In classical era Greece, the most powerful war machine the Greeks had was the phalanx. Rows upon rows of armored hoplites, each carrying a spear that sometimes reached 30 feet long. If you have difficulty imagining this, imagine a large block, with about forty 30-foot long spears protruding from the front.
But imagine if this block of bristles was penetrated, say by a cavalry charge hitting them from the back or flanks. The hoplites cannot turn around and use their spears; they are way too long to be used effectively. The formation has been broken; body mass is no help any more. So what do the hoplites do? Pull out the secondary weapon, the Kopis.
The Kopis is basically a machete, a blade about 2-3 feet long, with a blade that curves inward towards the edge. The climax of the blade width is about 2/3rds of the way towards the point, the optimum impact area. The grip was often made with an overhook at the pommel, and sometimes a chain across the knuckles to keep the sword with the user. This thing was deadly. Figures on ancient pottery often showed the warriors raising the Kopis well behind their heads, for optimum striking force. Even if the Kopis did not succeed in piercing armor, it could almost definitely kill the person wearing it from the concussion alone. Even if it didn’t kill the person, he’d at least walk or run away from that fight with a broken arm and a job for the armorer.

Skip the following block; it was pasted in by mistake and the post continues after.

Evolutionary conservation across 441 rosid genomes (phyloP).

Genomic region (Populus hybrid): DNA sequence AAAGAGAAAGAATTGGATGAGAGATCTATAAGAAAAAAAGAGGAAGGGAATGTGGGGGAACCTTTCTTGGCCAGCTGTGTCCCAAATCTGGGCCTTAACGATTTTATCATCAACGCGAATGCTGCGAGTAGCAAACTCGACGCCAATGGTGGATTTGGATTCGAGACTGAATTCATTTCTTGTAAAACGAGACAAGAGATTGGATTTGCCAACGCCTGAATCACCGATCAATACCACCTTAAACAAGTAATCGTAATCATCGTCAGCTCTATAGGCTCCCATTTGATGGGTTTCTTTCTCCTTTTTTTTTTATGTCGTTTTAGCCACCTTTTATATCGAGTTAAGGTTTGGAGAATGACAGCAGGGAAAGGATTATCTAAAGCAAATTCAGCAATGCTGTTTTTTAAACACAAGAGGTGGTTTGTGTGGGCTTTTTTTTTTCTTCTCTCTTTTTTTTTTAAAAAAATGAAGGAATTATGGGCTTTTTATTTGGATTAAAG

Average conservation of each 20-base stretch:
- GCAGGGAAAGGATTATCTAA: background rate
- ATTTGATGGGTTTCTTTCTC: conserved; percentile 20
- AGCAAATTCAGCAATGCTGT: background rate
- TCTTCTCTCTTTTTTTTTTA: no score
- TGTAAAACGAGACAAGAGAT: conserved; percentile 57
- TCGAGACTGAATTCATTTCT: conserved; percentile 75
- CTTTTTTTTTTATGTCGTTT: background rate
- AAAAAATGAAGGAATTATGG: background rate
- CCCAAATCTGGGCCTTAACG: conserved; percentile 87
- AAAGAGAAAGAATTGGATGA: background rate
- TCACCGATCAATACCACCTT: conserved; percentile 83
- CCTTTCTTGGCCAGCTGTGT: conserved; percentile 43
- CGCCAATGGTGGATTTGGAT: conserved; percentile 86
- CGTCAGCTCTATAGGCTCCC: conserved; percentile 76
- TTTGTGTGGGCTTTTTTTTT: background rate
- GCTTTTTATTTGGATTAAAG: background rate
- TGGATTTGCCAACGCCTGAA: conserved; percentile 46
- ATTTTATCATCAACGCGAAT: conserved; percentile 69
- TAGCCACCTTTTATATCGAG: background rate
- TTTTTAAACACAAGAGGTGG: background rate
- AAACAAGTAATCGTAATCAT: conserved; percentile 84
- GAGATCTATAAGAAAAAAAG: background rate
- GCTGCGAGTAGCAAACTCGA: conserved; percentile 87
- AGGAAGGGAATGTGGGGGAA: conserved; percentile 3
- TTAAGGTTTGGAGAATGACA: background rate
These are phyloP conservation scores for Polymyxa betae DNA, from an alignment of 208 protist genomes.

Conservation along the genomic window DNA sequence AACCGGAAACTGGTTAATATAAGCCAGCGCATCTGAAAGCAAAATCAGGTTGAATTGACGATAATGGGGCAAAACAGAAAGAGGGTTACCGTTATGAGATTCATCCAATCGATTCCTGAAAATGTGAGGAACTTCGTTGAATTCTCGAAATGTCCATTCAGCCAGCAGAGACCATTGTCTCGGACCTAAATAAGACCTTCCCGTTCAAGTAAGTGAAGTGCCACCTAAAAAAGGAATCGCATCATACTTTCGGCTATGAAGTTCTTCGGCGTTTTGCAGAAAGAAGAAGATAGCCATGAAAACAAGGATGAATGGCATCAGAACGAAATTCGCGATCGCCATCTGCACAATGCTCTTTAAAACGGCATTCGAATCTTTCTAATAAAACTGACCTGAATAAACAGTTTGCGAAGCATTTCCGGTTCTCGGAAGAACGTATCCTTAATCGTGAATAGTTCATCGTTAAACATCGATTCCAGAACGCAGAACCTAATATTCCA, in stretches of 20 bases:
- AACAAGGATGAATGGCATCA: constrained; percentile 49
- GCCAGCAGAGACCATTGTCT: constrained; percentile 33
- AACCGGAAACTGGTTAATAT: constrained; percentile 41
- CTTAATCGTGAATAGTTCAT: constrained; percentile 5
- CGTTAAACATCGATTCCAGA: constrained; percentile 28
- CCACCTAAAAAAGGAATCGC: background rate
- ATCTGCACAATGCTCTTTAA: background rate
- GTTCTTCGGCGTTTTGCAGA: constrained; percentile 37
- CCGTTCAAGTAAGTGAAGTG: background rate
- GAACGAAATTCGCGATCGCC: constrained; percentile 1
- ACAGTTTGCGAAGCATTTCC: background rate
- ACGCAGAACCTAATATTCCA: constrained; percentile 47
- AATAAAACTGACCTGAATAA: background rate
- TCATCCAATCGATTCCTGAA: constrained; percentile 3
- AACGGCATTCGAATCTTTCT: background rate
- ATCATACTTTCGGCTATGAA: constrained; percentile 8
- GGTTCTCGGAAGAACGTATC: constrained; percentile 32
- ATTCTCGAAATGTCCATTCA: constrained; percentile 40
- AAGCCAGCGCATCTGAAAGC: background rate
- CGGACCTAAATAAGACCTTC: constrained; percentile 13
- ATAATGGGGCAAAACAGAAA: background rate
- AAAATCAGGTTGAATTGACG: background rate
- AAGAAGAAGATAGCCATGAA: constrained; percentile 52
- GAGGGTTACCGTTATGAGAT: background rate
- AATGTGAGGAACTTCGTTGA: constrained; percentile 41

Some Kopii were cast from bronze, but once iron became available warriors reverted to that, as iron is much tougher and had less chance of breaking under the incredible force.
Interestingly, there is another sword, called the Falcata, that was practically the exact same
sword as the Kopis, just was of Iberian, not Greek origin. No one really knows who came up with the design first (I’m personally rooting for the Greeks). There is another weapon similar to the Kopis and Falcata, called the Kukri, of Indian origin, but is only about half the size of the Kopis or Falcata.